Touring – reviewed at Everyman Theatre, Cheltenham
Guest reviewer: Jacqui Radford
From the very beginning of this production, the scene is set to discover the complications of a 1950s fantasy lifestyle. As soon as the lights come up and nostalgia music plays, you are drawn into the home of a modern-day couple living out a 1950s ‘arrangement’, also referred to as a marriage.
For three years, Judy (played by Jessica Ransom) and her husband Johnny (Neil McDermott) have been living the dream that Judy constructed for herself as a child. Dressed in full skirts, bright colours and perfectly styled hair, Ransom portrays Judy initially as a perfectionist; dancing around the house with duster in hand, decanting food into 50s style containers and tending to every whim and fancy that she perceives her husband to have. Only a few modern touches are allowed into the house, quietly introducing the convenience and benefits of change.
As we move through the play, we discover that Judy is also a victim of her own perfectionism. Judy’s desire to stay in the 50s and live it to perfection soon unveils some cracks in their plan and their marriage. Johnny begins to discover that he can’t expect his world of work to adjust to his ‘50s style expectations of promotion and simultaneously discovers joy in eating pizza. Faced with mounting debts and growing tension between them, Judy and Johnny have to decide whether sticking with the 1950s life should win over their love for each other. Judy struggles most with the idea that having lived so long in a bygone era she may not be able to adjust, likening the experience to returning to school after an illness.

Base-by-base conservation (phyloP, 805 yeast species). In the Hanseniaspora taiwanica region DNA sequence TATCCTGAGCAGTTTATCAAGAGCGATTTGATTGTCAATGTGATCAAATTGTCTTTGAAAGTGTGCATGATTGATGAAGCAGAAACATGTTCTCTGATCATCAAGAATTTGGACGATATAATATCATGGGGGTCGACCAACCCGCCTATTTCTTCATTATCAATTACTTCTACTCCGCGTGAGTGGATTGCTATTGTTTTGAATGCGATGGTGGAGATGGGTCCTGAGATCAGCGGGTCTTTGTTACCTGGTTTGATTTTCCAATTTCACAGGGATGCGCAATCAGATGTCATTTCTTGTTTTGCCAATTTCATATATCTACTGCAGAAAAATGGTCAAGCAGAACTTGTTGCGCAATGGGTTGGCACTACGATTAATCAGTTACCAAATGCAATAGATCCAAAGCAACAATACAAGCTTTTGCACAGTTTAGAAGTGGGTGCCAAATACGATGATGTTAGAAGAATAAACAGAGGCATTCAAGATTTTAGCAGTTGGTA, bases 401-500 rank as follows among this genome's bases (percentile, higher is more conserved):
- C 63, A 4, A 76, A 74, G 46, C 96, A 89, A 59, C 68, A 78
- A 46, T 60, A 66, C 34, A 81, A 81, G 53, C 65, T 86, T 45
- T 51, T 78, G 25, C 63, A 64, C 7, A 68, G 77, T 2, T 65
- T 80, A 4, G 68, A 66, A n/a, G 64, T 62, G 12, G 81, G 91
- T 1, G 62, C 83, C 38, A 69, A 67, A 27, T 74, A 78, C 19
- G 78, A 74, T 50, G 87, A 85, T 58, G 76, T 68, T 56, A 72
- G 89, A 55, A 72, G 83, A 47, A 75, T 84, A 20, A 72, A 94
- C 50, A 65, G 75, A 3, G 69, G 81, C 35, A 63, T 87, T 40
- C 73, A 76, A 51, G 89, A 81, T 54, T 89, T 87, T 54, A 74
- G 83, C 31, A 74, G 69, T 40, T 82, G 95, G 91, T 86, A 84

Other cast members add extra dimension to the thread of the play, nimbly contributing to scenery changes and dance routines. Friends Fran (Cassie Bradley) and Marcus (Matthew Douglas) enjoy 1950s themed activities and still enjoy the benefits of the modern day, including a ready meal or two. Judy’s mother, Sylvia and Johnny’s manager, Alex are both firmly fixed in the 21st century and both are clear on the pitfalls of the 1950s; discrimination and fewer rights as a starting point.
This production did have me questioning the role we all play in setting out norms and the judgements we make about people, lifestyle choices and assets but it was certainly not a gloomy comment on any of that. All in all it was a perfect combination of vintage style, jive and humour.
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